Sally Scholle always knew she wanted to be a farmer but wasn’t raised around agriculture. Today, Sally is an ag writer and photographer in addition to being a Pennsylvania farmer, a childhood dream turned into reality. She also was an “experiment” years ago at an all-boys college to be one of 30 women to attend the school. It worked out and I really view Sally as blazing a trail for many to follow her.
Sally points out below in her own words how important her father was in developing her skill set and championing her. While this series features Women in Agriculture, many of us have men who championed and encouraged us along the way, giving us new opportunities to advance in a long-time male dominated industry. As a woman of agriculture myself, I am grateful for three generations of men and women in my family, still alive today who broke down barriers, pushed me and picked me back up when I have fallen throughout my personal and professional life in agriculture. We all need those people in our lives.
Thank you to Sally Scholle for being a determined woman of agriculture, never willing to back down from achieving her dreams. Sally is originally from Horsham, Pennsylvania and now lives near Littlestown, Pennsylvania (near Gettysburg!) She has four adult children and farms with her husband, Terry. I met her four or so years ago at an Animal Agriculture Alliance meeting and we have stayed in touch. I appreciate her work ethic, passion and positive example she sets.
What is your role in agriculture today? We raise sheep, goats and big white dogs (livestock guardian dogs) on our farm. In addition, I am fortunate to work as an ag writer for several publications and write articles on (and take photos for) nearly every ag topic imaginable. The conferences and workshops I attend help keep me up-to-date about important ag issues, and also offer an opportunity to meet farmers and other ag professionals. I’m also active in our county Farm Bureau as vice-president and policy chair, and will be representing my county as a delegate at our state’s annual meeting this week, and my state in San Diego at the national meeting in January. It’s been fascinating to see the important, positive influence of Farm Bureau in my county, state and nation.
How has agriculture shaped your life? I can’t remember ever not wanting to be a farmer, so ag has definitely shaped my life. Although I wasn’t raised on a farm and had no close relatives who were involved in ag, I’ve always wanted to work with livestock. Early in high school, my dad took me to visit a small, four-year science and ag college that was close to our home, and that sealed it for me. I wrote to the college (no email then!) to ask about applying; they replied that they were sorry to inform me that Delaware Valley College was a men’s school. Wow. I didn’t really have a back-up plan, so I was thrilled when I later received a letter from the college stating that they were now accepting women and would be pleased to have my application. I was one of about 30 women in an all-men’s school – we were somewhat of an experiment that has been a positive change for the college.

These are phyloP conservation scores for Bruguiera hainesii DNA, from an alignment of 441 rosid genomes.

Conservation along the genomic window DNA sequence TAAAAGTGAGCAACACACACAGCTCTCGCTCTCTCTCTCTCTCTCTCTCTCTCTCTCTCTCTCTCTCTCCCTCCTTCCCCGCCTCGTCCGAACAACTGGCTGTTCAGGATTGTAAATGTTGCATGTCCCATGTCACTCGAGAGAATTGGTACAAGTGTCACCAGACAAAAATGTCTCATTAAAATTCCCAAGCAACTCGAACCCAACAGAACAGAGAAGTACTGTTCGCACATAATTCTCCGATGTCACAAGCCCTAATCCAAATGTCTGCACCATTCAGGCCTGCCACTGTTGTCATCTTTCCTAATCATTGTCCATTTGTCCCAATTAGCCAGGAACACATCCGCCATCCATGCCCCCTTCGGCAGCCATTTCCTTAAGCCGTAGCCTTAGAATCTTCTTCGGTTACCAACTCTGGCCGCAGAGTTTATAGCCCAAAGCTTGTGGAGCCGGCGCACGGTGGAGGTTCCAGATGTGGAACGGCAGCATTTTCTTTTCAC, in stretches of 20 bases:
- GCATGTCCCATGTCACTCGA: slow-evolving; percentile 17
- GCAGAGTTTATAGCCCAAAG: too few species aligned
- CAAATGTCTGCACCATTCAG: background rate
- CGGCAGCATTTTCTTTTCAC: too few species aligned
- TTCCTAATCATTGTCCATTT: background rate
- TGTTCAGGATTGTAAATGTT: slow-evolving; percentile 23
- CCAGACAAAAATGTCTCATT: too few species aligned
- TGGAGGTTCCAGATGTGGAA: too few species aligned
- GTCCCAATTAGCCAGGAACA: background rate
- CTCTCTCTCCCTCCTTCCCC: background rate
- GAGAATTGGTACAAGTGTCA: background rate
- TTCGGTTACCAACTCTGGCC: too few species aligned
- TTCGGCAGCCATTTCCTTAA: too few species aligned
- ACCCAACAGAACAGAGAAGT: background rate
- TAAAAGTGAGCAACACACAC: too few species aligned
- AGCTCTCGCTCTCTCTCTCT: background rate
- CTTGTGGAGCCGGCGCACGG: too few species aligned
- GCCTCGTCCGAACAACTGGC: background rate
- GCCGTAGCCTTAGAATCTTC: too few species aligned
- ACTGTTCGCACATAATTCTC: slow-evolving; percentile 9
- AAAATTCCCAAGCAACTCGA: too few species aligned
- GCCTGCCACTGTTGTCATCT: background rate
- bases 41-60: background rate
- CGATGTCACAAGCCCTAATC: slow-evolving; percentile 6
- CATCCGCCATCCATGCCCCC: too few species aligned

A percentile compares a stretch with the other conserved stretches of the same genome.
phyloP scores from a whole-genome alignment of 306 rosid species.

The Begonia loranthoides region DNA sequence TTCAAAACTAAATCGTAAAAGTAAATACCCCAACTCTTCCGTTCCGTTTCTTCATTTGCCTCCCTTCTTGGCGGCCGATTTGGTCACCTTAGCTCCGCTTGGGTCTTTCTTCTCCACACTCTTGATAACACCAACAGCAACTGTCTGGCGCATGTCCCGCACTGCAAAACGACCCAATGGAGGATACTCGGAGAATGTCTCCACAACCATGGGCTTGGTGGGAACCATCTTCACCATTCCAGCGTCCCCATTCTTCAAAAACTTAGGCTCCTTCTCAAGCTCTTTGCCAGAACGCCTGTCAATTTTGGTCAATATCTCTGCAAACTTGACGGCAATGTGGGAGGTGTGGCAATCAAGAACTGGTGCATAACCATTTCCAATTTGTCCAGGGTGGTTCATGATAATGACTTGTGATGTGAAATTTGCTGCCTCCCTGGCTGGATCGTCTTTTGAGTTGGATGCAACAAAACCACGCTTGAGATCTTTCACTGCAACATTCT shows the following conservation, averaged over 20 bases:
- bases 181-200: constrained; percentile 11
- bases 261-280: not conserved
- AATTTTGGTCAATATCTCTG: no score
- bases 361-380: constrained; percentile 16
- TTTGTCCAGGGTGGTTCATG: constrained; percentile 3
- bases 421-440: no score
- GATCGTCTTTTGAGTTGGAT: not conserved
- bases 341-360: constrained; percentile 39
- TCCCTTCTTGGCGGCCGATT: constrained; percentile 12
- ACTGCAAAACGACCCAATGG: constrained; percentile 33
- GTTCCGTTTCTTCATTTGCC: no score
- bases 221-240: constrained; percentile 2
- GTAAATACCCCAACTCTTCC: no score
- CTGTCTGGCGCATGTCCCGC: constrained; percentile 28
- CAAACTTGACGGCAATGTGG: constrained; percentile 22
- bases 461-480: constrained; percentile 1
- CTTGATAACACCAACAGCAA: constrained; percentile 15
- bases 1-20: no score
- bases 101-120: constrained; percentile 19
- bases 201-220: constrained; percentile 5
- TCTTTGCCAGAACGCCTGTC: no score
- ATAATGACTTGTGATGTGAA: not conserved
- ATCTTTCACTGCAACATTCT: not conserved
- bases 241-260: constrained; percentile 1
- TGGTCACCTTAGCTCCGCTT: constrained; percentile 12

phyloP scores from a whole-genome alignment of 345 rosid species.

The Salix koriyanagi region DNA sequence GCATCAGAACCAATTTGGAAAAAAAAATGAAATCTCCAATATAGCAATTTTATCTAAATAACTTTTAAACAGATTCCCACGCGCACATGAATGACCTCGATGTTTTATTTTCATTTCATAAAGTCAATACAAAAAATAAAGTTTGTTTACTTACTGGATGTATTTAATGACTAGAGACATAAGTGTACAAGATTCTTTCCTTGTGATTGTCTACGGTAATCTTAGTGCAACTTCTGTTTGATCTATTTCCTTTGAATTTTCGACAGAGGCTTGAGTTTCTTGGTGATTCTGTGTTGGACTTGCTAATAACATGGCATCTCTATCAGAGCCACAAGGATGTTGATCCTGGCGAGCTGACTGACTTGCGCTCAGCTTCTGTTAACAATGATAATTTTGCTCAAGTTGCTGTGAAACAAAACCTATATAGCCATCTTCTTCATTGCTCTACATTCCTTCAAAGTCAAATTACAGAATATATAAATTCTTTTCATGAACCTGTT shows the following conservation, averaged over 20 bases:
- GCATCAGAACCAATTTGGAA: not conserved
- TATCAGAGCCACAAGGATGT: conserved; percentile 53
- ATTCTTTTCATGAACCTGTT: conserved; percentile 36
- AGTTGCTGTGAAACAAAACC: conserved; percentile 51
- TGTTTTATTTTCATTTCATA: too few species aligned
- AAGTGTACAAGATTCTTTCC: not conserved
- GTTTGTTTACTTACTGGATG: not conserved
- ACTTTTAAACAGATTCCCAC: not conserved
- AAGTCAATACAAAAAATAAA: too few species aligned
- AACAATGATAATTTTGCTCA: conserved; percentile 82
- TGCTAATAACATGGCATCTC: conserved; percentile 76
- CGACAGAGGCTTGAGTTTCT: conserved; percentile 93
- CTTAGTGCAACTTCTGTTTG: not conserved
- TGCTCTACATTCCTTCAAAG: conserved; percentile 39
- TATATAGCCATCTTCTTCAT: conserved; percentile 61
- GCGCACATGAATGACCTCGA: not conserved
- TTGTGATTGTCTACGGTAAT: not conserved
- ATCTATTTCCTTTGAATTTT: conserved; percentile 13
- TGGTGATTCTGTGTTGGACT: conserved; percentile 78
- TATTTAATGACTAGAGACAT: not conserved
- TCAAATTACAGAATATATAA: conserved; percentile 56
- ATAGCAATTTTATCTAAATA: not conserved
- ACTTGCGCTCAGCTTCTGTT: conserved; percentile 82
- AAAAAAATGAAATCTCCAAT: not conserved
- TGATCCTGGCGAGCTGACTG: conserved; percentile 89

What do you do to encourage others? Who/what serves as a source of encouragement for you? My source of encouragement has always been my dad, who (thankfully) realized that despite our non-farm background, his daughter was determined to be a farmer. A writer himself, he encouraged and helped me learn to write effectively, and I use my maiden name as a byline to honor him. I started a blog over a year ago, but haven’t kept it up due to having severe wrist pain. I recently had joint replacement (like knee or hip) in my wrist and plan to jump-start my blog to continue to convey the truth about American agriculture and encourage others to do the same.
Which children’s book best describes your childhood/life? When I was in grade school, my grandmother gave me a book entitled ‘Ten Big Farms’ by Dahlov Ipcar. I nearly wore that book out, reading over and over again about how a family was looking for just the right farm and how they finally found it. So although I wasn’t the child in that book, I imagined that I was, and eventually made that dream come true. I still have the book on my office shelf as a reminder of having a dream and making it come true. Hey, there’s an idea for a blog post!
What is your favorite home-cooked meal? Roast chicken – one good-sized bird lasts us four or five meals, none of which are the same.
If you had the opportunity to get a message across to a large group of people, what would your message be? I would encourage people, whether or not they are involved in ag, to look at the importance of agriculture in our nation and realize that there is no ‘one-size-fits-all’ method of farming. I believe that this can be done without creating division if we choose our words carefully but without shame. If we use strong, effective messages without apologies, I believe we can help people to become more open-minded and spread positive messages about agriculture.
Connect with all the women featured this month in the 30 Days of Women in Agriculture series below and be on the lookout for a new giveaway among the features early this week that will be helpful in holiday cooking! It’s big and exciting, folks. Get ready!